How can I put this?
Romeo Trading Co. are electroclash without the clash. They are Interpol conducted by O.M.D. They are New Romantics without frills. Oxymoronic but definitely not moronic. Their name is archetypal eighties: it is a business letter to a loved one; it is Gordon Gecko crossed with Glenn Medeiros. However, this takes us no further in our attempt to capture their essence. Let’s try again.
Romeo Trading Co. are a traditional quintet with keyboards and one and a half guitars (depending on singer, Richard Copeland, whose gravitas is somewhat lessened by hopping off stage between songs to retrieve his telecaster). A list of the records they own would describe them well, I suspect (Tears for Fears? Joy Division? Duran Duran?). Not because they are derivative – they don’t sound like anyone in particular – but because they are steeped in that eighties tradition spawned by Scary Monsters-era Bowie. Whereas most bands on the London gig circuit expose unsightly peculiarities, Romeo Trading Co. are blemish-free and minimalist. Now we’re getting closer, but not close enough.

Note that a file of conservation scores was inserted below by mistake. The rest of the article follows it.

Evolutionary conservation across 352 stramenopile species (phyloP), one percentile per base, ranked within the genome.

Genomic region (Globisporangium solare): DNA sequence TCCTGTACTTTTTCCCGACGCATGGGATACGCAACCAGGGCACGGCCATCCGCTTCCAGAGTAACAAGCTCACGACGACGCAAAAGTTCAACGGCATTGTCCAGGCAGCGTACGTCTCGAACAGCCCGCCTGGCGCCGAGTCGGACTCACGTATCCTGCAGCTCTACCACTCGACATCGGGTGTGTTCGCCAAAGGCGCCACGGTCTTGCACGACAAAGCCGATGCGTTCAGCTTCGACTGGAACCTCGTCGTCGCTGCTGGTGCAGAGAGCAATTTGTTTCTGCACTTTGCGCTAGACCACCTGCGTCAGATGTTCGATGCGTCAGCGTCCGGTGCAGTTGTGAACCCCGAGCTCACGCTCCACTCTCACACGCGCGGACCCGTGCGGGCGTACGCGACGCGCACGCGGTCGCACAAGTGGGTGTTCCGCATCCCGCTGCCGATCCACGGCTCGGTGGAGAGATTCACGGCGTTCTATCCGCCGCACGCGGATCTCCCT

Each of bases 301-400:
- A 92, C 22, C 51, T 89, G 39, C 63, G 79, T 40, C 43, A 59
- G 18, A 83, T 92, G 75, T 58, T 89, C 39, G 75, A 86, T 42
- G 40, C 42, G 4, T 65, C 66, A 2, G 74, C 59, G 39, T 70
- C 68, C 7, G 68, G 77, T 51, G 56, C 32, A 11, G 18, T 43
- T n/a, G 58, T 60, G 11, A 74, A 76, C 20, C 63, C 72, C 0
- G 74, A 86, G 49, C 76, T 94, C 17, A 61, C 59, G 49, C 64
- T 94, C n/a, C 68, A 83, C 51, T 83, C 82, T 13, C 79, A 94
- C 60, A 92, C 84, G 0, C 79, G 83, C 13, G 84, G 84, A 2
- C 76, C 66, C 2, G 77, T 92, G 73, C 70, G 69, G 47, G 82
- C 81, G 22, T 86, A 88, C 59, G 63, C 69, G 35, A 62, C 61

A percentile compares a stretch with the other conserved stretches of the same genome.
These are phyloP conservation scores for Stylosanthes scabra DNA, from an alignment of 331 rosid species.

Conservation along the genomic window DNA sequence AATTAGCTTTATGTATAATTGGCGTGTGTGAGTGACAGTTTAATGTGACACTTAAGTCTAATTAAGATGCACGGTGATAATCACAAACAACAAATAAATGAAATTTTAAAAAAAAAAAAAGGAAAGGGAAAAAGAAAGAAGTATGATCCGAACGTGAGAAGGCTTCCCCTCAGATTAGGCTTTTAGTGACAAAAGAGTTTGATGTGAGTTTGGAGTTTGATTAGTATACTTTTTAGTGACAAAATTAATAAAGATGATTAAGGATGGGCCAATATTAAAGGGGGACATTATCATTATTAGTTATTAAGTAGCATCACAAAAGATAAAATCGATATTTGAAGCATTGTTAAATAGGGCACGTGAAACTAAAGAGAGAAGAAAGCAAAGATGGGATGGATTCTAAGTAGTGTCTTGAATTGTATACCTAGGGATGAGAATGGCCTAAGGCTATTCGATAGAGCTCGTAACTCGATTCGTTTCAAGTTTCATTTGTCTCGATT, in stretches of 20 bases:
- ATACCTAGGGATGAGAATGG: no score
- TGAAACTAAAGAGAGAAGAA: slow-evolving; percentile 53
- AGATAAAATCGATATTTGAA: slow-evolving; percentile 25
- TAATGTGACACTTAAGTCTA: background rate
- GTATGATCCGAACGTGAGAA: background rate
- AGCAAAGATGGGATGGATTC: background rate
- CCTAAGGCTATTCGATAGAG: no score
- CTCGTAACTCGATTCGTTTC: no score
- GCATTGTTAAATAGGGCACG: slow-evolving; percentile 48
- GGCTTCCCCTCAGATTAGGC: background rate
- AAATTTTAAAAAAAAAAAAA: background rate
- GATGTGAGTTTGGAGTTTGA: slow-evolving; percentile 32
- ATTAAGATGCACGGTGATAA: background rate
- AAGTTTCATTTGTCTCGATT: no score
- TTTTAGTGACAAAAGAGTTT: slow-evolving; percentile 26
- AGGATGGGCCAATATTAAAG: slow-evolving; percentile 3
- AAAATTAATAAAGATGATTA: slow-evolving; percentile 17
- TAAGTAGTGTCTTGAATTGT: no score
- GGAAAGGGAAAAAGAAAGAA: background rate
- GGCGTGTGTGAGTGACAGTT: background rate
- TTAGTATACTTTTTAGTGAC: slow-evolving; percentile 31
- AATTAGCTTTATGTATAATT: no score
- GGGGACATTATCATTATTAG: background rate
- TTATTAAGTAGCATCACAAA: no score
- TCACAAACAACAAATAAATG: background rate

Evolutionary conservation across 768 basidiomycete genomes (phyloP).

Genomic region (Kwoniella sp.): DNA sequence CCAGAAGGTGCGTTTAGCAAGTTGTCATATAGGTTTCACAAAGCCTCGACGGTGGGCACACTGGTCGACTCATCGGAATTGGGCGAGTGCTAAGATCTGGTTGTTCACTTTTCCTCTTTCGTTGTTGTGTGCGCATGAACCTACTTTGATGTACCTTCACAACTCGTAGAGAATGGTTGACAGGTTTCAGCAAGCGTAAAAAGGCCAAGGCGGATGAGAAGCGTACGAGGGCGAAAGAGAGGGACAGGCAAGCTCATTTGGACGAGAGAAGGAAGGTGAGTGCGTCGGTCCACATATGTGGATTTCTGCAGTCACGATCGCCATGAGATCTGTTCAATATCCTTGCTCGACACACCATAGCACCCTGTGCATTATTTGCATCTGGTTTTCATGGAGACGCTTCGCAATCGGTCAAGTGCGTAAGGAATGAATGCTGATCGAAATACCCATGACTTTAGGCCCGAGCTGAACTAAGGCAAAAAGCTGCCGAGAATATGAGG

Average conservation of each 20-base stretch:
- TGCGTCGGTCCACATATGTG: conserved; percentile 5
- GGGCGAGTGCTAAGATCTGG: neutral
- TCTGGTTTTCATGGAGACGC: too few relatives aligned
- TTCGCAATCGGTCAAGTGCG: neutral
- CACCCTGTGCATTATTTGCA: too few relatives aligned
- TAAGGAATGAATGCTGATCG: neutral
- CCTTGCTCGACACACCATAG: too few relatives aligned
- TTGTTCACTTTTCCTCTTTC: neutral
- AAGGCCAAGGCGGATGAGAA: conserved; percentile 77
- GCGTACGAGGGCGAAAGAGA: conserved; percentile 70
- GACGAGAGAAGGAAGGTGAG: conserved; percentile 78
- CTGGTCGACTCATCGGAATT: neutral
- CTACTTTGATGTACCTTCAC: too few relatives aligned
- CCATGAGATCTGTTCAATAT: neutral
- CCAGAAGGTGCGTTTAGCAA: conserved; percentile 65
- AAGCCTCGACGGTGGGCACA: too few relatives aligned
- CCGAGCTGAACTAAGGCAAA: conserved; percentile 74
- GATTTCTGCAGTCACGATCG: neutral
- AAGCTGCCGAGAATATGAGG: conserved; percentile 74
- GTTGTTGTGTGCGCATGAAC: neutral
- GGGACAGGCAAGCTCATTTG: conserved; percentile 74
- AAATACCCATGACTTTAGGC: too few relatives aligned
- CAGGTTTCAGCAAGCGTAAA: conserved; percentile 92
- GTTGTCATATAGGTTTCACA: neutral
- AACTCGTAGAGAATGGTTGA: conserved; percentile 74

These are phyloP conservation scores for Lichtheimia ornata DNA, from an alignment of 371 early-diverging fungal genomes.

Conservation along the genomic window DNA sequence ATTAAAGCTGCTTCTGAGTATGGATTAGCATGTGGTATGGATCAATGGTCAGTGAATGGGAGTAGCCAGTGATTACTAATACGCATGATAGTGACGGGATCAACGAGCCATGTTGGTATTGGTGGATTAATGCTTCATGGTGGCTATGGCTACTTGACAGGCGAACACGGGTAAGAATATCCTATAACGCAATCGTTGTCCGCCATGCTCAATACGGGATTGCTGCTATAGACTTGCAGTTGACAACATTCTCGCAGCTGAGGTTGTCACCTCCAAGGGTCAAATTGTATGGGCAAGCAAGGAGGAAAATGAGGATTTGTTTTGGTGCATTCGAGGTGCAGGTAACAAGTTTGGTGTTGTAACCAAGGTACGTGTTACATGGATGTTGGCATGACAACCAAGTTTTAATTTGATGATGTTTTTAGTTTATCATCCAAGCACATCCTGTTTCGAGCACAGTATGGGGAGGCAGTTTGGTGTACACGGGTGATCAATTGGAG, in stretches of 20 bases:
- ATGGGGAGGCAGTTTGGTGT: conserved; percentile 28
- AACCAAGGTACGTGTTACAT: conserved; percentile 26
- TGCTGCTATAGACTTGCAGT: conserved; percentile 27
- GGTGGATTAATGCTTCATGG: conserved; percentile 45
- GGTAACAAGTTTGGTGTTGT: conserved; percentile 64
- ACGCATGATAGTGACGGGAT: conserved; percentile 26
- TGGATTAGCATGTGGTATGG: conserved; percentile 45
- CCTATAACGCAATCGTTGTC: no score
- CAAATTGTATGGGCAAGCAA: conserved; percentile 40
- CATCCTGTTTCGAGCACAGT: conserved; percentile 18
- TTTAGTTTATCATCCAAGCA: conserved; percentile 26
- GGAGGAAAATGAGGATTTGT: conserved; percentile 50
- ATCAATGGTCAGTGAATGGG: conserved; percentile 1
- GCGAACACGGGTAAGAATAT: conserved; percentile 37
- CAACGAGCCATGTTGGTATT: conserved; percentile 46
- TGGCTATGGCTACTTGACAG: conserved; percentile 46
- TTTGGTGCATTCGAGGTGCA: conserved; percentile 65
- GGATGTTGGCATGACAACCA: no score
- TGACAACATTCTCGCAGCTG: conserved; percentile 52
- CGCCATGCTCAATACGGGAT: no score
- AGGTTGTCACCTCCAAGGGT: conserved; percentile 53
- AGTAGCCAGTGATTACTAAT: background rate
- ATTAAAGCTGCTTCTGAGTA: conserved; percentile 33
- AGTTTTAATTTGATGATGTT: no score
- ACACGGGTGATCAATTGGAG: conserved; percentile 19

Romeo Trading Co. are not eighties revivalists. They are often just as edgy as their rockier contemporaries. Tonight’s opening song, Uniform, has an almost barbwire spikiness. Also, their songs can accommodate both simple mesmeric keyboard riffs one minute and petulant bass, drums and guitar the next. Better still, they are not afraid of letting the songs breathe. Closer still.
Romeo Trading Co. are bleak, but not always enough for my liking. If only Martin Hannett were around to smash glasses in the background. Only on their final song, brand new and as yet untitled, do they go beyond cool to chill to the depths. It opens with menacing bass and drums followed by the best keyboard sound this side of Gary Numan. The chorus is straightforward, but effective:
Now you’re on own you’ve got to make it on own.
Now you’re fully-grown got to make it on your own.
The music becomes sublime as the drums beat out a machine-gun rhythm. Romeo Trading Co., one realises, will not be captured by a list of attributes. They are an intriguing sum of their irregular parts. Potent and polished, they need to be seen, though you may not know what to make of them.